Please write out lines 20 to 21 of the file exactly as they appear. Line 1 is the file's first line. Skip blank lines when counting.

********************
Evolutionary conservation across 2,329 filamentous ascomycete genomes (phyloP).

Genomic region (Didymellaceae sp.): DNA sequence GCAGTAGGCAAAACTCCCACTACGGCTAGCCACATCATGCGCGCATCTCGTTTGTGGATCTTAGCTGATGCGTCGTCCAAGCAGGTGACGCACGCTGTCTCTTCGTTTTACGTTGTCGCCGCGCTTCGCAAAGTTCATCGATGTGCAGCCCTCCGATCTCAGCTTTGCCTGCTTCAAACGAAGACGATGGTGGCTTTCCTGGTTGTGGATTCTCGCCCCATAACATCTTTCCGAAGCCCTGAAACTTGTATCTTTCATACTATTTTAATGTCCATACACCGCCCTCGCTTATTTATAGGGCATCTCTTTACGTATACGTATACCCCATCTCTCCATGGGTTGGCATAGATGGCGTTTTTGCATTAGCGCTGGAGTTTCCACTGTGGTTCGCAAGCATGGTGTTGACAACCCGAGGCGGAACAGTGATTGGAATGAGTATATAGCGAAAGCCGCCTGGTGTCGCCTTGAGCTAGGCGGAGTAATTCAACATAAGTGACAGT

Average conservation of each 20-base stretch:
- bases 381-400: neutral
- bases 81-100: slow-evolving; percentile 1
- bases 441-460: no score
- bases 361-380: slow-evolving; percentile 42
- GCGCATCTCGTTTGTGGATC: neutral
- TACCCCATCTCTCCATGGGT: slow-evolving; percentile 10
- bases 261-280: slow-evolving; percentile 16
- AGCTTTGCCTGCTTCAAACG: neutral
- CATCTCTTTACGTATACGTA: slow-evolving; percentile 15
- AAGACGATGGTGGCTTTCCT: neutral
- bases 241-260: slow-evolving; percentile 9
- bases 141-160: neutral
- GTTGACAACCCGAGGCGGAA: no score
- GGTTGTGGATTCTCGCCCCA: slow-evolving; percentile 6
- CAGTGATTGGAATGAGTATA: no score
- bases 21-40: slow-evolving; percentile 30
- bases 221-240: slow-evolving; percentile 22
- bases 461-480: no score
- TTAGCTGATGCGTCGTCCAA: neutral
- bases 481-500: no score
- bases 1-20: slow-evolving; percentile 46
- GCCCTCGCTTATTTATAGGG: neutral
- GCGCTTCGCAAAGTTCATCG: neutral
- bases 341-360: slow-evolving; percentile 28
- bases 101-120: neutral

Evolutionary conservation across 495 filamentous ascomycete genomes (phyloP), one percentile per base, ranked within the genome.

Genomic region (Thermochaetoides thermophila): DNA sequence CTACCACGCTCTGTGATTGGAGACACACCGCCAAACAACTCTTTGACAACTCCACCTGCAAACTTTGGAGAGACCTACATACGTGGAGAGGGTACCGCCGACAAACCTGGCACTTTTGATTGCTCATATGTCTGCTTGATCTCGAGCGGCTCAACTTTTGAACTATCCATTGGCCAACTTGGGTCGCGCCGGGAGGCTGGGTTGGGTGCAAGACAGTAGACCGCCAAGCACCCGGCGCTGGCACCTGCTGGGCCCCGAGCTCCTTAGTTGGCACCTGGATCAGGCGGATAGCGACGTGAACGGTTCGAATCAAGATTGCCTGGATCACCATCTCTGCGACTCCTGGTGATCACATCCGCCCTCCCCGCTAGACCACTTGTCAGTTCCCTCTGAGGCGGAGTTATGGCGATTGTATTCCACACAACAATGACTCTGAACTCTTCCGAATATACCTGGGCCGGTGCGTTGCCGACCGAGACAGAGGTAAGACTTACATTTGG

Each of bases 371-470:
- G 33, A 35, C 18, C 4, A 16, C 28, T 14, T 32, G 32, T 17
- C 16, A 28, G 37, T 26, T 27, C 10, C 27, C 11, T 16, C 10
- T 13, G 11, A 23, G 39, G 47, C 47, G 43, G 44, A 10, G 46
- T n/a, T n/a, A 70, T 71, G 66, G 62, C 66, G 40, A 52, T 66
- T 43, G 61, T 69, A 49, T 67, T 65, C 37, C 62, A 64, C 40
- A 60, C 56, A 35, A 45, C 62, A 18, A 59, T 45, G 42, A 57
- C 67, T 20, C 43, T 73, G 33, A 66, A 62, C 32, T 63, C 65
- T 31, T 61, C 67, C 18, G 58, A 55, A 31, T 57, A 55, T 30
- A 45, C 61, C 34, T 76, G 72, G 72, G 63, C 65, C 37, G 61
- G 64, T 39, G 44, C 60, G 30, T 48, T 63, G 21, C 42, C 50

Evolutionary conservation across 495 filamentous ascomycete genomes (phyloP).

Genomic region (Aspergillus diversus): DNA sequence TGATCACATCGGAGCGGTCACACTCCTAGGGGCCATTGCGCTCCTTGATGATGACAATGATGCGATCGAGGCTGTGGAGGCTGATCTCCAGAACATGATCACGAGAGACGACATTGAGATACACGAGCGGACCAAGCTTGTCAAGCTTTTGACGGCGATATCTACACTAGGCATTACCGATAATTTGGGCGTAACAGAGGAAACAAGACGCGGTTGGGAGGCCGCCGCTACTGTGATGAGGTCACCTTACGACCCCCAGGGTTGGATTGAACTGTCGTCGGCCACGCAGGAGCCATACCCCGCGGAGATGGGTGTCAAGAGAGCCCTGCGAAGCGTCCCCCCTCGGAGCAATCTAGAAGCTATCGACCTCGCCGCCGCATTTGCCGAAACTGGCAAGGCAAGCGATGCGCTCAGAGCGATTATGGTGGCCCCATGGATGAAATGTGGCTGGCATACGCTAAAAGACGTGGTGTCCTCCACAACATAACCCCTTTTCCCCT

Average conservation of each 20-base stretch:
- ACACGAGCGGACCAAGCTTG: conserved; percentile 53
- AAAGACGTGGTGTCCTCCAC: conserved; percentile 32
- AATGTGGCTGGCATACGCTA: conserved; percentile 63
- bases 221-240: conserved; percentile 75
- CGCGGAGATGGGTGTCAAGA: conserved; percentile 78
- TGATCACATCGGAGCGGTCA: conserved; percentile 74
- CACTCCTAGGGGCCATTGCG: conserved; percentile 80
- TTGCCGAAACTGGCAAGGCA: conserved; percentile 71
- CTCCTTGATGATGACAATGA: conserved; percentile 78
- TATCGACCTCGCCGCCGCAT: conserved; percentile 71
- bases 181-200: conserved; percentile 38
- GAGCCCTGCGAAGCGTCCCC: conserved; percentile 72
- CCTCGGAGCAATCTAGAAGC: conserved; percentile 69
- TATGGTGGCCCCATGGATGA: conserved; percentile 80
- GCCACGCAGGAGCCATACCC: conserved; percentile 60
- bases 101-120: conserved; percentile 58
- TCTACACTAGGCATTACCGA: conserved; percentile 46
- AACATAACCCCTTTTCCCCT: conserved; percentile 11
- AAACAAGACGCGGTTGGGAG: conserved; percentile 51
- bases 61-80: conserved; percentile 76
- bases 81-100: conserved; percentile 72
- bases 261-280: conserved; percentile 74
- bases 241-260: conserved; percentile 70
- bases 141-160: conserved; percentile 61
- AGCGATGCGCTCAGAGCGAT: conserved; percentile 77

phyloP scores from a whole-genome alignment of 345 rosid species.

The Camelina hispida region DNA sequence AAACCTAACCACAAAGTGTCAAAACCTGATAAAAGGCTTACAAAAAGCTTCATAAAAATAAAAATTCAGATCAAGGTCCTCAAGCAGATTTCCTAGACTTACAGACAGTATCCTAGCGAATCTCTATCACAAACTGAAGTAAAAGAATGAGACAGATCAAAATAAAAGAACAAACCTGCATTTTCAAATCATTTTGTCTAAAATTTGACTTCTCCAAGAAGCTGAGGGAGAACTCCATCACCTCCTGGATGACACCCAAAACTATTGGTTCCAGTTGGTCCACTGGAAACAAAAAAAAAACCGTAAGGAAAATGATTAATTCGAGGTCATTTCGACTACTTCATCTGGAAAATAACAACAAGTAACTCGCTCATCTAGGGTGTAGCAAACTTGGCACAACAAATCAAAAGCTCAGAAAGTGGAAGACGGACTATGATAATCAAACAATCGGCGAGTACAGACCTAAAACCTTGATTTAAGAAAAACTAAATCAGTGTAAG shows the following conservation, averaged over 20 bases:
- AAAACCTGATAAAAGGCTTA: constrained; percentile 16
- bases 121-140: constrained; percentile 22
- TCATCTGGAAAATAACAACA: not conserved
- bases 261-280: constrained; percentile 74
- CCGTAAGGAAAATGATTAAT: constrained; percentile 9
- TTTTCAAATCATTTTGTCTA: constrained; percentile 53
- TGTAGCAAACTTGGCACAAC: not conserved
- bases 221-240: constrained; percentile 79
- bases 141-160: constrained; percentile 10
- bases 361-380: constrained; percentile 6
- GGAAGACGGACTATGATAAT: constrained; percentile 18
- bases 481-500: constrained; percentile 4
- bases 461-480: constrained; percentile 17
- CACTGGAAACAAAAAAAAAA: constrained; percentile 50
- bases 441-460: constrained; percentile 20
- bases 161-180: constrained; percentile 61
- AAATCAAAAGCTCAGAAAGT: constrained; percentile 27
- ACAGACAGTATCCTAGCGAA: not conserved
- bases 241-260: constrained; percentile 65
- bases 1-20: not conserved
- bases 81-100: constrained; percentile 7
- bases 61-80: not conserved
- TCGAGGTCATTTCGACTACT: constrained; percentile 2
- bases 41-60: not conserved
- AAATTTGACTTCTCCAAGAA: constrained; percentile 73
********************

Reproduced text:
- bases 221-240: slow-evolving; percentile 22
- bases 461-480: no score